What you’re looking for is the color of the roux. It starts out the color of flour, very light, batter-ish, but as it heats while you’re stirring, it will begin to brown, going from a light brown to the color of peanut butter or copper, and eventually to a rich chocolate brown. This can take anywhere from 20-45 minutes, depending on your desired color. Personally, I take 20-30 minutes for my roux.
You can stop when you achieve a copper or peanut butter color. The roux is great then, coaxed of outstanding flavor. You’ll have a thicker gumbo with this color of roux. If you continue to a darker chocolate color, you’ll have a thinner gumbo with a slightly deeper flavor, so feel free to experiment to discover which shade of roux produces the best gumbo for your taste buds.
Adjusting the Heat Factor
Cajun and Creole cuisine, particularly gumbo, aren’t meant to be HOT. It is SPICY for sure, which means it includes a lot of spice and seasonings, but as a chilihead, I like to bring in a little bit of heat to please my own palate.
So, when working with the ingredients – bell peppers, onion, and celery are traditional with Cajun and Creole cooking – I like to include jalapeno peppers as well, or some other hotter peppers, depending on my mood. Here is a great example of a very hot and spicy gumbo that I love – Mike’s Spicy Gumbo, made with ghost peppers.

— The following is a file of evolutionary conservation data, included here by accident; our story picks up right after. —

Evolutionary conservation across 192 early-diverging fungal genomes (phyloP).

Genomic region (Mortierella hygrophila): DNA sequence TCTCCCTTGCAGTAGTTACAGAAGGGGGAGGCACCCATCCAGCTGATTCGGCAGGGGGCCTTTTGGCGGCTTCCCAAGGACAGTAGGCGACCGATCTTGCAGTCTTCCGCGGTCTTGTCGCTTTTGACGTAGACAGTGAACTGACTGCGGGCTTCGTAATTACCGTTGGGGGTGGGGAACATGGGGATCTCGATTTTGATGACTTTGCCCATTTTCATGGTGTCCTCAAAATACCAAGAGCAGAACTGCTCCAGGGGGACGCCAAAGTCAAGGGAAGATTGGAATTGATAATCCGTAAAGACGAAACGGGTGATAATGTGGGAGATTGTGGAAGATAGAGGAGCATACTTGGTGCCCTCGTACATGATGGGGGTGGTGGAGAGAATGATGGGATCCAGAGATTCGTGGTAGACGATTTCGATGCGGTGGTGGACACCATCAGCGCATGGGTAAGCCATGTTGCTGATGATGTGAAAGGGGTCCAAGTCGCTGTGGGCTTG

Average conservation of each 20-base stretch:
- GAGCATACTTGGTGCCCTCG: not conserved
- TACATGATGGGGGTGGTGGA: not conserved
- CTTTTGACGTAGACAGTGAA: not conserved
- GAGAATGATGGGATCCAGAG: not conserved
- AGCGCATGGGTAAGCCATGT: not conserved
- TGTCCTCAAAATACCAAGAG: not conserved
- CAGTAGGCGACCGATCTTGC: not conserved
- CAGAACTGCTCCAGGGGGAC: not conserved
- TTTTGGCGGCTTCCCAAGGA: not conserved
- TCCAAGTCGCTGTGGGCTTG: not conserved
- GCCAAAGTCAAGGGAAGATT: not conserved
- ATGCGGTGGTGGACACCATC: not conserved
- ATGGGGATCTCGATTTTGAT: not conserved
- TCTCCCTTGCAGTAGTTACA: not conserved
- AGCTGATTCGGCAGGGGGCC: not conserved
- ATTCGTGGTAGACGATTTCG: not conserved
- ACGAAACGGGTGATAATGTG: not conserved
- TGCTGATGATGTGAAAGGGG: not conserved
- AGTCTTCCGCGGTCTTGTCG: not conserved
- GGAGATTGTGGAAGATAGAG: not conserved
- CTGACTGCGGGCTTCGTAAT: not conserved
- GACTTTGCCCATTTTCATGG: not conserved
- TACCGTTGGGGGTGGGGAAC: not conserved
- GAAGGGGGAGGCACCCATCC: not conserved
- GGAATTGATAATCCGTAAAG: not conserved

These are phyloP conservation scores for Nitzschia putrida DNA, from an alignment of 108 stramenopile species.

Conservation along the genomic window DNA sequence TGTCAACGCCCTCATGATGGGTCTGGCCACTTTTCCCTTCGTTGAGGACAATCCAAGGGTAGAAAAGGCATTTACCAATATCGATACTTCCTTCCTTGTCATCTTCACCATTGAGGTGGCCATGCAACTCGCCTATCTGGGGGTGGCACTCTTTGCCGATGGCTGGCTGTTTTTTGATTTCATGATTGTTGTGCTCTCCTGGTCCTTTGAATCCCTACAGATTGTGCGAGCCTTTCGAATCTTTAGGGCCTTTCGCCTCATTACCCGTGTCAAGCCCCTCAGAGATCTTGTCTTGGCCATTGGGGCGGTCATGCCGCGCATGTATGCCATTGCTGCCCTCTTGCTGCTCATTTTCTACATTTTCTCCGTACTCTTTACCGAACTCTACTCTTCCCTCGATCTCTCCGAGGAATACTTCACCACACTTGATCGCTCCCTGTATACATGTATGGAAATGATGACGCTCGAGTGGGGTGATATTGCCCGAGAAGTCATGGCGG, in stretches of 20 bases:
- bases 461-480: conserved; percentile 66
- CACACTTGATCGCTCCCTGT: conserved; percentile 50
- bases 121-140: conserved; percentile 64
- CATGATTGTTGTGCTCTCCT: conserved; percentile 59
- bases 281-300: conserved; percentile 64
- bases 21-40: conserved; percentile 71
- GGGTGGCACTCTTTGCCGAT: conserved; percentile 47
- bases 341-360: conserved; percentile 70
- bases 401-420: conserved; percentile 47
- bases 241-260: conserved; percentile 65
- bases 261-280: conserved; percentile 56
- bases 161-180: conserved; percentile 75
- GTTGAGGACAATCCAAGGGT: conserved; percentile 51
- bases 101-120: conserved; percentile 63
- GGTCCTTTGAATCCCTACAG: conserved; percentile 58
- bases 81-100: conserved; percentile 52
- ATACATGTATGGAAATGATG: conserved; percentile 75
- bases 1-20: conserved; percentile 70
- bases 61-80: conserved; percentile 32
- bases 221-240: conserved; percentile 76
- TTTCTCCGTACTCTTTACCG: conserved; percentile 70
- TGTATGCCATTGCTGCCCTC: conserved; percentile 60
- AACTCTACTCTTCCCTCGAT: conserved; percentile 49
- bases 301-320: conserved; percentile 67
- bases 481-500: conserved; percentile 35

I hope you enjoy it! People ask me for this recipe all the time, so here you go. It’s finally on the web site. Let me know how it turns out for you!
Gumbo is a force of its own. It is so unique and tasty, and totally worth the time and effort to make a big batch. I can eat this every day.
Check Out Some Other Gumbo Recipes
- 1 teaspoon olive oil
- 1 pound chicken breast chopped
- Salt and pepper to taste
- 12 ounces andouille sliced into ¼ inch slices
- ½ cup peanut oil or vegetable oil
- ½ cup flour
- 1 medium bell pepper chopped
- 1 medium onion chopped
- 1 medium celery stalk chopped
- 3 cloves garlic chopped
- 1 14- ounce can crushed tomatoes
- 2 tablespoons Creole seasoning
- 1 teaspoon cayenne pepper
- 6 cups chicken stock
- 3 bay leaves
- 1 teaspoon thyme
- 4 tablespoons chopped parsley + more for serving
- 1 tablespoon filé powder or to taste
- For Serving: Cooked white rice if desired
Heat a pan to medium heat. Add 1 teaspoon olive oil and heat.
Season chicken with salt and pepper and add to the pan along with the sliced andouille. Cook a couple minutes per side until browned. Set aside until ready to use.
Add ½ cup peanut oil to a large pot and heat to medium heat. Add flour and stir. Cook for 20-30 minutes, constantly stirring, until the roux browns to the color of chocolate.
Add peppers, onion, celery and garlic. Stir and cook about 5 minutes.
Add chicken and andouille. Stir and cook for 1 minute.
Add crushed tomatoes, Creole seasoning and chicken stock. Scrape up the brown bits from the bottom.
Add bay leaves and thyme and cook at medium-low heat for 1 hour to thicken.
Stir in parsley and cook 5 minutes.
Remove from heat and stir in filé powder.
Serve over white rice and garnish with extra parsley.